February 15, 2015
By Dave Braun
LO President

Dave Braun Just last month, we were expanding our production and needed to add to our team. The position that needed filling was entry-level, so instead of having people send in resumes that would require us to sort through them, we advertised a job fair at our company. Over 50 people showed up, and we had brief interviews with everyone.

After narrowing the field, we interviewed the candidates three different times. No less than three of our employees were involved in the interview process.  By the time we had selected these interviewees, we had already invested a great deal of time and energy in them. We grew to like each of them, and I would like to think, they grew to like us.

After the third round of interviews, I called their previous employers. To be clear, I didn’t call their “references,” because anyone can get a few names to speak well of them.

I continue to be amazed and appreciate how honest so many former managers will be. I once had an employer call me back while he was on vacation thousands of miles away, just to make sure I didn’t hire the person I interviewed. I still vividly remember getting this shocking feedback, because prior to this news, the candidate was one of the best I could remember.

In the hiring process for our labour position last month, the strongest candidate — someone who was used to physically-demanding work that required great attention to detail — was given a thumbs up by the supervisor, the manager and myself.  We then called the candidate’s references. Not only did this candidate have a bad habit of not showing up, he actually went AWOL and was never heard from again. I like to think that I have somewhat of a good read on people, but he gave good interviews to all three of us! So good, that we almost wanted to make excuses for him, but I knew we needed to listen to the facts.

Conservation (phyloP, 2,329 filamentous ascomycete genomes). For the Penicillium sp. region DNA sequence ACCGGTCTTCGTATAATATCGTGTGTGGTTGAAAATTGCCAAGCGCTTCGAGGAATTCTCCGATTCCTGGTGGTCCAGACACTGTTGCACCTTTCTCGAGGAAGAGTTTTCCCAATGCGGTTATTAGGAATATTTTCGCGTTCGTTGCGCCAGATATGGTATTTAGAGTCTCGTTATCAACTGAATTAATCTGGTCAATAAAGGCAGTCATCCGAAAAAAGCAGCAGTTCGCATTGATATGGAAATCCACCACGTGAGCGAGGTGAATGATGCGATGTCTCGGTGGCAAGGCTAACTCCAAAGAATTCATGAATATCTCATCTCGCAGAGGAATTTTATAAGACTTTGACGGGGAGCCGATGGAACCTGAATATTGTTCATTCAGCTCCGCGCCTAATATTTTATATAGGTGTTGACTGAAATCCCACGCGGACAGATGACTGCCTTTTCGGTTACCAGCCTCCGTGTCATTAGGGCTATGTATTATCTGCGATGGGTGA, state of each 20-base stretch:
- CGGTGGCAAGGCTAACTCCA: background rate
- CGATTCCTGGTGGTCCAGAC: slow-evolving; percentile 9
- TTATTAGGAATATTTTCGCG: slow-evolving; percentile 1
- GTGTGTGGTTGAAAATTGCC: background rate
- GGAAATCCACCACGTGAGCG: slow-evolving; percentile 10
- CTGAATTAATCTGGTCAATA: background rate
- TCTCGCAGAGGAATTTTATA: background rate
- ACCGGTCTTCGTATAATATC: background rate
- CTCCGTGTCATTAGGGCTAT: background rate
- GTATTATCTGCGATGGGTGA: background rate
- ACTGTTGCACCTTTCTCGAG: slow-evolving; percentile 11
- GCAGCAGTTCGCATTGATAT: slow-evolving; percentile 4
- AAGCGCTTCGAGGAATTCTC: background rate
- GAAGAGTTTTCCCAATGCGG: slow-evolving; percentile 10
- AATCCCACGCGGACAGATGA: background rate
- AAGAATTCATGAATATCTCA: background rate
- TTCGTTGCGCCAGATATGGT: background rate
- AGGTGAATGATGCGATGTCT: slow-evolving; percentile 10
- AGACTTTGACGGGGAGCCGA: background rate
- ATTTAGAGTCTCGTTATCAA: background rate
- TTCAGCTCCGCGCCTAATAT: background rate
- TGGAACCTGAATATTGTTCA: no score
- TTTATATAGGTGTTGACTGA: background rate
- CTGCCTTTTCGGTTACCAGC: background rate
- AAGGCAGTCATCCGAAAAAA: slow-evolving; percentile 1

One of the best examples of a thorough hiring process is found at Google. Google’s own website highlights (some would say warns) potential employees  about its stringent hiring process. Candidates are interviewed by a group of current Google employees, some of whom may be within the team the candidate may be working with and some from another team.

After the interview, a committee of Google employees ranks and rates the interviewee. From this point, according to one Google employee involved in the hiring process, only the “best” candidates perform two rounds of phone interviews, with only about “one in ten” passing this marker.

It’s been said that Google’s hiring rate is lower than the acceptance rate at Harvard and Yale, so it’s no surprise that if they fly to headquarters for an in-person interview, they’re very qualified. Again, right on Google’s website they state, “We believe that if you hire great people and involve them intensively in the hiring process, you’ll get more great people.”

The more thorough the hiring process we follow, the fewer “bad hires” we’ll encounter, even if we’ll can never eliminate them. Think for a moment. Have you ever hired the wrong person?  How long did it take you to move them out? As the saying goes, if you’re constantly talking about “managing somebody,” you’re probably managing the wrong “somebody.”

If putting a lot of effort into the hiring process seems like something you don’t have the time, energy or resources for, think about the alternative. There’s nothing more draining on your time, energy or resources than keeping poor employees, or eventually replacing them.
Dave Braun may be reached at dbraun@landscapeontario.com.